Take a meander around Phnom Penh’s small Diamond Island (Koh Pich). A film released in 2016 about development on this jut of what was farmland only a few years ago, and titled after it, is not only a good indication that Cambodian art has a solid and healthy form of realism to it, but that it isn’t lost on observers that Koh Pich is a physical representation of a place the poor are intended to build but not enjoy – indeed, almost all new major buildings in Cambodia are now for private consumption by the wealthy, whereas the edifices designed by the great Vann Molyvann in the 1960s were intended for public use and enjoyment.
The second quoted statement from the World Bank report ought to be more closely inspected. It should be assumed, I believe, that this comment refers to a reduction of consumption of 50 cents per day, rather than per month or year. But it is unclear of what poverty rate it is referring to. A World Bank update from April was still quoting the poverty rate taken in 2014, which was 13.5% of the population, and which also stated: “Around 4.5 million people remain near-poor, vulnerable to falling back into poverty when exposed to economic and other external shocks.”
I cannot be certain, but it would appear that what the more recent World Bank report means is that the poverty rate could double to 27% of the population if consumption per capita falls by 50 cents a day. Yet it is unclear what this means for the 4.5 million “near-poor” Cambodians (just under a third of the population). In any case, even the most optimistic rendering of the World Bank’s assertion makes for depressing reading. At best, the loss of 50 cents, the price of a can of Coca-Cola, could see poverty levels grow from about a seventh of the population to more than a quarter. At worst, it could thrust half the population back into poverty.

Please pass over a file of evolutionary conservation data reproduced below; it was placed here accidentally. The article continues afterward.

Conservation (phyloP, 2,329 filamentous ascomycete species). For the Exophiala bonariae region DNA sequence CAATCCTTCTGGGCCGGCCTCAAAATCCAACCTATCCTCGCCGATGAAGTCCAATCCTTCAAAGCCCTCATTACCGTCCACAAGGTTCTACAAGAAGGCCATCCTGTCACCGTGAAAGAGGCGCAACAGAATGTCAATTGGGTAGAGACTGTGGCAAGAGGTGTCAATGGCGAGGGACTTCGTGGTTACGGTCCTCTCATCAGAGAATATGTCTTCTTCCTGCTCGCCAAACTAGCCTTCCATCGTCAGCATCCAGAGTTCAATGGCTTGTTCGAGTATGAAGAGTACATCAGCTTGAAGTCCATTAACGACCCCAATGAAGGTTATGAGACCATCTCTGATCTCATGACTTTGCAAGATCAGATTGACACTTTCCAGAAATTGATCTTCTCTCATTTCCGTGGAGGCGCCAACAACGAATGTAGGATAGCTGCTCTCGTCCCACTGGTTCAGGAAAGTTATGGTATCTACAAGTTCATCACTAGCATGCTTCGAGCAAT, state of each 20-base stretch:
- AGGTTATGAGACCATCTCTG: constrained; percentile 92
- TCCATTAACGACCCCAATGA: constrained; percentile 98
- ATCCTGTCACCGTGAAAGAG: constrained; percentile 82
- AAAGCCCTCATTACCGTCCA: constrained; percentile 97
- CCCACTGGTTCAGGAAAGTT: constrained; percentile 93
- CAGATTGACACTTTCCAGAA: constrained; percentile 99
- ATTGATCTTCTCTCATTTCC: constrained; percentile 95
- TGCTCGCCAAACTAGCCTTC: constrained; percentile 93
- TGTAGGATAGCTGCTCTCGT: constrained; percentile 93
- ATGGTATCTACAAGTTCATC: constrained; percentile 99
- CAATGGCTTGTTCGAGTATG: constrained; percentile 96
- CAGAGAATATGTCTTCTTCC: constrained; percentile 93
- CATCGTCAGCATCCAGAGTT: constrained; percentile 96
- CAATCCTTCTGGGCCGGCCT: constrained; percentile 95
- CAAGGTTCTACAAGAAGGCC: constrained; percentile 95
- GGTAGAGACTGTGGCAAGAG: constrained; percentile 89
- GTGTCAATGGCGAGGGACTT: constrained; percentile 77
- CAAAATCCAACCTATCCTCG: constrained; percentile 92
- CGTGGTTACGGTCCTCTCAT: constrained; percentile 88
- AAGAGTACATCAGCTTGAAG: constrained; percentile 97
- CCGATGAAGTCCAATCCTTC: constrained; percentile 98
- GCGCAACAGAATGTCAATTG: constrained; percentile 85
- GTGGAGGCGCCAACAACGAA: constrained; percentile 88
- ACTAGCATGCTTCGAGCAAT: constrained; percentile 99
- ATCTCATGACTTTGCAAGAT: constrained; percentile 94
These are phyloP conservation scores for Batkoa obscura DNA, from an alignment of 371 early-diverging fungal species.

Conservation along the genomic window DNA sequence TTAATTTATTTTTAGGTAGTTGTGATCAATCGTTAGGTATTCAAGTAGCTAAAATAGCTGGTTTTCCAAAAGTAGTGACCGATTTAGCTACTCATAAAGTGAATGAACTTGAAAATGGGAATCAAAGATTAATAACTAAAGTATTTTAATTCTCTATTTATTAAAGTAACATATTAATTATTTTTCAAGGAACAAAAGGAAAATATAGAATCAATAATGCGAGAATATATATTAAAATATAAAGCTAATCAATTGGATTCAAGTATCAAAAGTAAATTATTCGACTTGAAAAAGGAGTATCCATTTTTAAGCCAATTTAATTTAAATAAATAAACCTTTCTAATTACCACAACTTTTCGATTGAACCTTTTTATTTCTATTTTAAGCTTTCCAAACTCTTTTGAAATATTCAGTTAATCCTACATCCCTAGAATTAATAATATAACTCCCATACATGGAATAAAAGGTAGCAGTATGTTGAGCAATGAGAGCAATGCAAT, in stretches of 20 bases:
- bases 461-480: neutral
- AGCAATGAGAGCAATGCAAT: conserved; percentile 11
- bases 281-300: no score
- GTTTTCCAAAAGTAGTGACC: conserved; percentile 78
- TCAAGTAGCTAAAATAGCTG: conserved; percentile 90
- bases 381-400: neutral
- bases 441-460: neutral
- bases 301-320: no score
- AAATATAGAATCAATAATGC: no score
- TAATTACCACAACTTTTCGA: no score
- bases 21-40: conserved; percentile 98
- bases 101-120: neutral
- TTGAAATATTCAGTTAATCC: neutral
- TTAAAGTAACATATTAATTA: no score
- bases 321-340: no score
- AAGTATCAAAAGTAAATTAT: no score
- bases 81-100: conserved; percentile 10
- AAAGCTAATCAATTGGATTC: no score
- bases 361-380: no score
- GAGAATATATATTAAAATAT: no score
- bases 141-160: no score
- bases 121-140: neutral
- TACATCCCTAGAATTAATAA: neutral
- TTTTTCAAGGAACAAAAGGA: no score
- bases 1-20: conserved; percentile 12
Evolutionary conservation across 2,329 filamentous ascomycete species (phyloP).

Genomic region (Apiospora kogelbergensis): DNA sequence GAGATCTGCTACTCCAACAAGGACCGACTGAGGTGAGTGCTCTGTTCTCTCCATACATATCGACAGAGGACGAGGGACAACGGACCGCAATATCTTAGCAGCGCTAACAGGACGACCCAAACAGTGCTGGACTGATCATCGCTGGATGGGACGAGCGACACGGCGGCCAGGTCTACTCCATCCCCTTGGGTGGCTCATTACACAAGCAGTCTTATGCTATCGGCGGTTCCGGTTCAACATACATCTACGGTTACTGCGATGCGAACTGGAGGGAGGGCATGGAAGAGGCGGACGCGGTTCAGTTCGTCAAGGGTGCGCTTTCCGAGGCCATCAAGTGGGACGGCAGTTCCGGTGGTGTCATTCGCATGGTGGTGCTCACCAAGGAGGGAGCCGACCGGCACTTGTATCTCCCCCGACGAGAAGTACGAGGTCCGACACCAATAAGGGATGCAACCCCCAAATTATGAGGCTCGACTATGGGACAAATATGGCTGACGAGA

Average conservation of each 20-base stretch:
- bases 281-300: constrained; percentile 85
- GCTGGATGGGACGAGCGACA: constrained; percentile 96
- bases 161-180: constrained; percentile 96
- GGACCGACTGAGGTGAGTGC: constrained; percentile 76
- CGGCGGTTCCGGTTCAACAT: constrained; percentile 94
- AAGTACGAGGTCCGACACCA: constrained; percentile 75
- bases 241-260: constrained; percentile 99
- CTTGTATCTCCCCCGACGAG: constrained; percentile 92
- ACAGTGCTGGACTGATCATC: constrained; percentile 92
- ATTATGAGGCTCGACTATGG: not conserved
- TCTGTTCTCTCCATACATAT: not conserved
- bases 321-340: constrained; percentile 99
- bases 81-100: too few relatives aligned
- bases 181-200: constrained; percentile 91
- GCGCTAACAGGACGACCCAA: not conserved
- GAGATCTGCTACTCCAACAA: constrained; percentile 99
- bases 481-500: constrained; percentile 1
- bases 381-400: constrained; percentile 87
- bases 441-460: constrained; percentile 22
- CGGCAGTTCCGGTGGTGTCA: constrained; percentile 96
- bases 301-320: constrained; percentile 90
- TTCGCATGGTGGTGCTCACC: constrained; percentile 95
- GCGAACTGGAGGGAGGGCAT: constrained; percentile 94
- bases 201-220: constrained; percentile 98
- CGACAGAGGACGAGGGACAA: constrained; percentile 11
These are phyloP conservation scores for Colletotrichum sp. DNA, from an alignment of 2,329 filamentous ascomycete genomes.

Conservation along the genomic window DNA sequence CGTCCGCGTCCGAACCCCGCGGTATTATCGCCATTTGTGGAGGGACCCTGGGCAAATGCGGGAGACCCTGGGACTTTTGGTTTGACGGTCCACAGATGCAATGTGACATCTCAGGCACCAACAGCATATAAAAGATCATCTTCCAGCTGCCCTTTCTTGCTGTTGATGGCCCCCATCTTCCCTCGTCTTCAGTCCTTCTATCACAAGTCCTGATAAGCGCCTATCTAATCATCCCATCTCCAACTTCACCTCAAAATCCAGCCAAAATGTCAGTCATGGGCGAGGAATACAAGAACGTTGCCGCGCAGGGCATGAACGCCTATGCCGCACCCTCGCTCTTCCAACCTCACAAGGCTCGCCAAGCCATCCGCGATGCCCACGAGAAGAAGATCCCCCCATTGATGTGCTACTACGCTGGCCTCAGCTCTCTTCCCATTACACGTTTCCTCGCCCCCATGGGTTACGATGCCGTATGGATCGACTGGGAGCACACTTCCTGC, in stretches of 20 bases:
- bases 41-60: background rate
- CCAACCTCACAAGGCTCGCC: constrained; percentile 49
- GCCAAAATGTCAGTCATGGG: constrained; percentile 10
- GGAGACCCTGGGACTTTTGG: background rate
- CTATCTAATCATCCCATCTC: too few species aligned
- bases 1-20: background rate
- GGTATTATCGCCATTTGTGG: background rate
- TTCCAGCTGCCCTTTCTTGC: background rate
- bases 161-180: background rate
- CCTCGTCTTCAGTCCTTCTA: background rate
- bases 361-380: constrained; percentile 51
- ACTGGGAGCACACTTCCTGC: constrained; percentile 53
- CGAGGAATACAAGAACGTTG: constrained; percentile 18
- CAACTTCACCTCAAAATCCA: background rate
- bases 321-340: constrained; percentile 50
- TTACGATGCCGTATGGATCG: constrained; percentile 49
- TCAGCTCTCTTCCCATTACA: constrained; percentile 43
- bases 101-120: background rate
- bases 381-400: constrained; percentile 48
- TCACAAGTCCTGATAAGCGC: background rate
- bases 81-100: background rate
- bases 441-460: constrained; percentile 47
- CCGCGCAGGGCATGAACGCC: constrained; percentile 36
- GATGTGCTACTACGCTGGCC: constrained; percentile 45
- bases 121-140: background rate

A second query must be made to the World Bank statement, too. My above-stated scenarios rest on the assumption that consumption per capita is relatively equal. But we know, clearly, that it isn’t. The rich consume a disproportionate amount compared with the poor, which affects the national aggregate.
So is the situation graver than the statistics make out? Most likely. For if the rich naturally spend more on consumption, the statistics for how much the poor consume as nationally aggregated is inflated. Is it the case, then, that a reduction of consumption of less than 50 cents for the poor is likely to double the poverty rate? And how much less?
The World Bank informed us back in 2014 that “the loss of just 1,200 riel (about $0.30) per day in income would throw an estimated 3 million Cambodians back into poverty, doubling the poverty rate to 40%.” That was income; the latest statistic is about consumption, though the two might not be too far apart. Whatever the case, we’re talking about fine margins (30-50 US cents), and what most people in the richer parts of the world would consider loose change.